Nestlé

PARIS With a view of sharpening its focus on food, beverage and nutritional health products, Nestlé said Thursday that it will explore strategic options for the Nestlé Skin Health division.

The news reignites speculation over the Swiss conglomerate’s stake in L’Oréal.

“After further analysis and consideration, the board has come to the conclusion that the future growth opportunities of Nestlé Skin Health lie increasingly outside the group’s strategic scope,” Nestlé said. “The review is expected to be completed by mid-2019.”

Earlier this year, the board of directors of the Vevey, Switzerland-based maker of Kit Kat, Alpo and Gerber baby products, as part of its regular strategy review, assessed Nestlé’s nutrition, health and wellness strategy.

“By enhancing the group’s focus, the board expects to deepen resource commitment to its key growth initiatives and facilitate the implementation of its accelerated long-term value creation strategy,” the company said.

Lausanne, Switzerland-based Nestlé Skin Health includes a portfolio of medical and consumer brands. In the Consumer Care division there’s Cetaphil and Proactiv. The Prescription division counts Epiduo and Soolantra, while the Aesthetics division comprises the Restylane and Azzalure brands.

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Nestlé Skin Health, which employs more than 5,000 people in 40 countries, in 2017 generated revenues of about 2.7 billion Swiss francs, or $2.79 billion, according to the company.

“Our board is convinced that exploring strategic options for Nestlé Skin Health is the best long-term interest of this business and Nestlé shareholders,” said Paul Bulcke, chairman of Nestlé’s board.

The Nestlé Skin Health news heightens the buzz about whether Nestlé will retain its large stake in L’Oréal.

As reported, March 21 marked the expiration date of the longstanding pact between the Swiss conglomerate and the Bettencourt Meyers family — L’Oréal’s two largest individual stakeholders, with shares of 23.12 percent and 33.05 percent, respectively.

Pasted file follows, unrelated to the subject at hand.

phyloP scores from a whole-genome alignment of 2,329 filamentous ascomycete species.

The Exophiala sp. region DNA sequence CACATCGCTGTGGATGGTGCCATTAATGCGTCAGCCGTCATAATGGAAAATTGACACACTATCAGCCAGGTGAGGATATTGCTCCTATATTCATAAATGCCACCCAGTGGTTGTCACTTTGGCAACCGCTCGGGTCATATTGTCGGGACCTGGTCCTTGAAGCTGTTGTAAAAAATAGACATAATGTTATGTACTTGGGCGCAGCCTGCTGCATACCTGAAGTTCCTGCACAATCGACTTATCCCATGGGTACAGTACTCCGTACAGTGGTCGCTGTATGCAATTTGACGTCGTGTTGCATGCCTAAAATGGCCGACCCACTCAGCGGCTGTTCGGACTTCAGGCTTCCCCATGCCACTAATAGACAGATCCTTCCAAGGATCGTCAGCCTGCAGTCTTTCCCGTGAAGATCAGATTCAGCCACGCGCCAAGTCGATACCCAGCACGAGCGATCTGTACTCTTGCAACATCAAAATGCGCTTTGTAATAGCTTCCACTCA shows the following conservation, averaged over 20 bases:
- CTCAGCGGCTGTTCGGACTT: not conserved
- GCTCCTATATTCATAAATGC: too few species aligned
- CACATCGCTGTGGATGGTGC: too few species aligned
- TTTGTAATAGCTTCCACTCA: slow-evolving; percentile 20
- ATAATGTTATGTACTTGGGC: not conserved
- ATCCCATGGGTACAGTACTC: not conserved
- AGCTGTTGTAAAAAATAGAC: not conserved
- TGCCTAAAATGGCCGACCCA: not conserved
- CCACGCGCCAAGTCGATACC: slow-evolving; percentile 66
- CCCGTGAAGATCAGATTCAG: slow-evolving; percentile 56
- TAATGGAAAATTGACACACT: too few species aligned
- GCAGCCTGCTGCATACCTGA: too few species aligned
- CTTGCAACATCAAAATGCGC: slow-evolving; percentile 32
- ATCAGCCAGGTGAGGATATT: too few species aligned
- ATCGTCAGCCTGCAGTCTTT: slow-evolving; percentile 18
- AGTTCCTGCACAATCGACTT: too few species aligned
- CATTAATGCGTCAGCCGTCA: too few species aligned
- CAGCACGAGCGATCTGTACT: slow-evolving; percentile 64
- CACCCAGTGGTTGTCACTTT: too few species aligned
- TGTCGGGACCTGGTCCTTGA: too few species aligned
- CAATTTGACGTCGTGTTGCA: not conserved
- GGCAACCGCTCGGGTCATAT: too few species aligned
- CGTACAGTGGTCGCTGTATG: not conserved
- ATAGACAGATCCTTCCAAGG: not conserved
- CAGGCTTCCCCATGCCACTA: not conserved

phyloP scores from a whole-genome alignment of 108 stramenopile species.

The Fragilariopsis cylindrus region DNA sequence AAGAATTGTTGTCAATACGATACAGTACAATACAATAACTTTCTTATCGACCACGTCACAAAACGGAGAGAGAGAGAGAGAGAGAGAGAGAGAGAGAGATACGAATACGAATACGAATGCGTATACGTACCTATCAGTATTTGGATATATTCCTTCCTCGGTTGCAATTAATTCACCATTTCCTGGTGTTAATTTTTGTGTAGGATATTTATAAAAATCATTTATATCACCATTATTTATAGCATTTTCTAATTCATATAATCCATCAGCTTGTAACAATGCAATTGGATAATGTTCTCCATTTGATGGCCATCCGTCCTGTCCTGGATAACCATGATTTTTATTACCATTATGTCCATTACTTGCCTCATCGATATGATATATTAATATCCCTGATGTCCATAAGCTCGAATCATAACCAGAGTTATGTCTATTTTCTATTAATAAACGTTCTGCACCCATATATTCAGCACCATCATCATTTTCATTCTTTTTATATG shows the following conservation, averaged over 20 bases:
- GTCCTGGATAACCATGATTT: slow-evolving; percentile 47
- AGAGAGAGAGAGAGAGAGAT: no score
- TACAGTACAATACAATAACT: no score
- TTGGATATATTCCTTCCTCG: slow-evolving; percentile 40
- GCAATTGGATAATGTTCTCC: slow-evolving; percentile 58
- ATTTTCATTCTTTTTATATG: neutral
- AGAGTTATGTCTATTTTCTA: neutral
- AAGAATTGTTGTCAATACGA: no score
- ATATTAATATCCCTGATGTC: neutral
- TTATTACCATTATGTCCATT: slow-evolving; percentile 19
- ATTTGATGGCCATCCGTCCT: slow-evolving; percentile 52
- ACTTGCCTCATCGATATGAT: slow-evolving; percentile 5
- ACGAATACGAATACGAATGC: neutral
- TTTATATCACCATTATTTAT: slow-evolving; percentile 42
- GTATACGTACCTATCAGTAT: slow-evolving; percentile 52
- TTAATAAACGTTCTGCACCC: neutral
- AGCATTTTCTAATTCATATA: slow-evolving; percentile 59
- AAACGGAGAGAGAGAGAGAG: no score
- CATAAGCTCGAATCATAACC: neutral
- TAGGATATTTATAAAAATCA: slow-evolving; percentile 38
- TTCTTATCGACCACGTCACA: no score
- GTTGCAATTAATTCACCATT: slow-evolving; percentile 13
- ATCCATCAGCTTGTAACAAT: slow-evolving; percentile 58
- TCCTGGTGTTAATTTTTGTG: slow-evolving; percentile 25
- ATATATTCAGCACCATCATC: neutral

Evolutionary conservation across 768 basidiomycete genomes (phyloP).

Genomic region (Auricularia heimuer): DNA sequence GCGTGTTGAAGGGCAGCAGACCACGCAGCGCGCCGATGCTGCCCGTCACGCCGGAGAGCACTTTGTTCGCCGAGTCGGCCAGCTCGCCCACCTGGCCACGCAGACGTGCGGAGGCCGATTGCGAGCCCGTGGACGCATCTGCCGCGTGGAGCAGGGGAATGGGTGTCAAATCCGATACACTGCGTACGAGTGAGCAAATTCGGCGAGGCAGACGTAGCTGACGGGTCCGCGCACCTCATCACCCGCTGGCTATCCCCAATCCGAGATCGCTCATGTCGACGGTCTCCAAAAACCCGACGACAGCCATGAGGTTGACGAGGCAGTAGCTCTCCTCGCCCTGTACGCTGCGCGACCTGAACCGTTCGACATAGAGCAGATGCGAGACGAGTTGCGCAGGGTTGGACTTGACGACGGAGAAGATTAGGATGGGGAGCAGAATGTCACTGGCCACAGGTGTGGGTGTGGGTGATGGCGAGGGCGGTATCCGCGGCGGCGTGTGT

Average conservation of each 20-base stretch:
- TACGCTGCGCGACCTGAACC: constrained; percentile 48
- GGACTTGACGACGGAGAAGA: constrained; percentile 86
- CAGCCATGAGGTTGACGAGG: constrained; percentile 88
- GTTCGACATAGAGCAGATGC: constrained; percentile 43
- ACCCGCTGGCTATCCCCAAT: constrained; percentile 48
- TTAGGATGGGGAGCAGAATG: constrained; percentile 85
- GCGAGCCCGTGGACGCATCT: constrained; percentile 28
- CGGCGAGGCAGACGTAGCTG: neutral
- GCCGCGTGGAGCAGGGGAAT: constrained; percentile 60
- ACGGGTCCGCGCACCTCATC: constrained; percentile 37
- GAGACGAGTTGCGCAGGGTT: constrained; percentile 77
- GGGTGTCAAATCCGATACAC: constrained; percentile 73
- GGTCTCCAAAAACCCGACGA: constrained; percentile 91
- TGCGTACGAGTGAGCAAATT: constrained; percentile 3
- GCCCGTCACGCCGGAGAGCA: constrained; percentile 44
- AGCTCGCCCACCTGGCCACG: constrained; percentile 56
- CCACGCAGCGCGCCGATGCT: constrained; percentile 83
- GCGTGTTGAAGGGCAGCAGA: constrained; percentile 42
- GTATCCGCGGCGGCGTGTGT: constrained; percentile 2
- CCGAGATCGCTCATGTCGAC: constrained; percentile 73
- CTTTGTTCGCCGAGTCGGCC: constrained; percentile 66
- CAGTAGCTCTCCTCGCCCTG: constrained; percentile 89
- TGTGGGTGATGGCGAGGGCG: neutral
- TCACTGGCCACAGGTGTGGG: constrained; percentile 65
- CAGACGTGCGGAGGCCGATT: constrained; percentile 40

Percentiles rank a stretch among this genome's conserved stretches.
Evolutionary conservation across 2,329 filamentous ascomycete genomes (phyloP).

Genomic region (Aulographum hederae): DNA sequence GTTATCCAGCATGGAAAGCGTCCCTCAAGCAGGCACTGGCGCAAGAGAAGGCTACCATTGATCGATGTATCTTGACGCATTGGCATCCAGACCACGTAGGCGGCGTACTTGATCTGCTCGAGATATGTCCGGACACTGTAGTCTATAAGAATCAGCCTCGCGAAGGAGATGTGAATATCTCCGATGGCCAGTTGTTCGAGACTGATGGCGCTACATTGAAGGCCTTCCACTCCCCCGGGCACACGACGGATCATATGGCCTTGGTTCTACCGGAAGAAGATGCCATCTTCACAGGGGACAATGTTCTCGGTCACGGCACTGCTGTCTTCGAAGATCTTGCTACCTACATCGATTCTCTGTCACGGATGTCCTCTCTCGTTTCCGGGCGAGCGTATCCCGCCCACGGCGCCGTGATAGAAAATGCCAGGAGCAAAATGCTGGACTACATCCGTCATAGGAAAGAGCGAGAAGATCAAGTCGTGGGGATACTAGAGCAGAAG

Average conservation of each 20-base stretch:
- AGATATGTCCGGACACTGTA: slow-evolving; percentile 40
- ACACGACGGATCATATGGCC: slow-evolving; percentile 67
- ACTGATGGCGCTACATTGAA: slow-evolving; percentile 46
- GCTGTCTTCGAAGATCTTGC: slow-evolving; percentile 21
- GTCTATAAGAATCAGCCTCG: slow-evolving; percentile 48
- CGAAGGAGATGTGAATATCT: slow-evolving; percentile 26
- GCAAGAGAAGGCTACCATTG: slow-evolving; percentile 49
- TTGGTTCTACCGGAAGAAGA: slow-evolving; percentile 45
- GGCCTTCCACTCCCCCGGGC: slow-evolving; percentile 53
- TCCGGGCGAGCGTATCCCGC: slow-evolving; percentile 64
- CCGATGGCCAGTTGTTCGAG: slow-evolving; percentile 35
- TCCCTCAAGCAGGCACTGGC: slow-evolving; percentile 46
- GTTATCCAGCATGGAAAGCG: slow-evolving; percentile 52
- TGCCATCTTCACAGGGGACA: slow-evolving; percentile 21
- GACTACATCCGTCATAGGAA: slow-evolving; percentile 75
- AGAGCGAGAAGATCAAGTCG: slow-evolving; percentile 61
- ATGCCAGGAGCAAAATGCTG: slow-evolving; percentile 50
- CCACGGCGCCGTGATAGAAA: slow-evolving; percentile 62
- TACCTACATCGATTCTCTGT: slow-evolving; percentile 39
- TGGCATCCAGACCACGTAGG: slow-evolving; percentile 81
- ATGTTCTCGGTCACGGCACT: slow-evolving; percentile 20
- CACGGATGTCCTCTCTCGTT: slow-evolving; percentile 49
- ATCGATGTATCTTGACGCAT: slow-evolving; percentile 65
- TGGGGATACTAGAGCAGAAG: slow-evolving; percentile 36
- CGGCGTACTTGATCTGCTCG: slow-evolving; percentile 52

The principle terms of the agreement outlined that neither party could increase its stake in L’Oréal during the lifetime of Liliane Bettencourt or in the six months after her death. The sole child of L’Oréal’s founder, Eugène Schueller, died on Sept. 21, 2017.

In the run-up to the pact’s termination, Nestlé on Feb. 15 issued a statement saying: “Our shareholding in L’Oréal continues to be an important investment for us, and we remain committed to the company that has given us very good returns over the years. We have full confidence in L’Oréal’s management and strategic direction.

“The shareholders agreement between Nestlé and the Bettencourt family is due to expire on March 21, 2018. In order to maintain all available options for the benefit of Nestlé’s shareholders, the board of directors has decided not to renew this agreement. We do not intend to increase our stake in L’Oréal and are committed to maintaining our constructive relationship with the Bettencourt family,” it continued.

Financial analysts had in the past outlined a few main scenarios that could unfurl, including the companies maintaining the status quo; L’Oréal buying back Nestlé’s stake, which is valued at about 23 billion euros — partially financed by the sale of the beauty company’s 9.15 percent share of French pharmaceutical company Sanofi, or Nestlé either upping its holding in L’Oréal or acquiring the company outright. The first and second are generally considered the most likely possibilities.

During a financial analyst meeting held in early February, Jean-Paul Agon, L’Oréal chairman and chief executive officer, said whatever happens is in Nestlé’s hands, but “if Nestlé one day wants to sell, we are ready.”

Agon also reminded analysts of the benefits of having a constant, supportive shareholder base.

“Nestlé has been a great shareholder for 44 years,” the ceo said during the conference. “It’s also thanks to them — their loyalty and support — that L’Oréal has become what it is today.”

For its part, Nestlé has felt increasing pressure vis-à-vis L’Oréal since summer 2017, when activist investor Dan Loeb first argued that the group should divest its holding, calling it nonstrategic. Then in a quarterly letter to shareholders dated Jan. 22, his hedge fund Third Point, which owns a 1.25 percent share of Nestlé, reiterated that the Swiss company’s stake in L’Oréal is not aligned with the company’s core business.

Loeb wrote another letter to Nestlé’s top management, which was made public on July 1. In it, he said the company should divest as much as 15 percent of its business and reiterated Nestlé should offload its stake in L’Oréal.

“It is clear that the company’s non-core financial stake in L’Oréal should be sold since the board remains unable to articulate a compelling long-term strategic rationale for its continued ownership,” the letter said.

Already, four years ago, Nestlé pared its holding in L’Oréal to 23.29 percent from 29.4 percent through a complex transaction, which raised the Bettencourt Meyers family’s stake to 33.31 percent from 30.6 percent.

At noon CET, L’Oréal was trading up 1.3 percent to 201.10 euros, while Nestlé’s had risen 0.8 percent to 80.66 Swiss francs.

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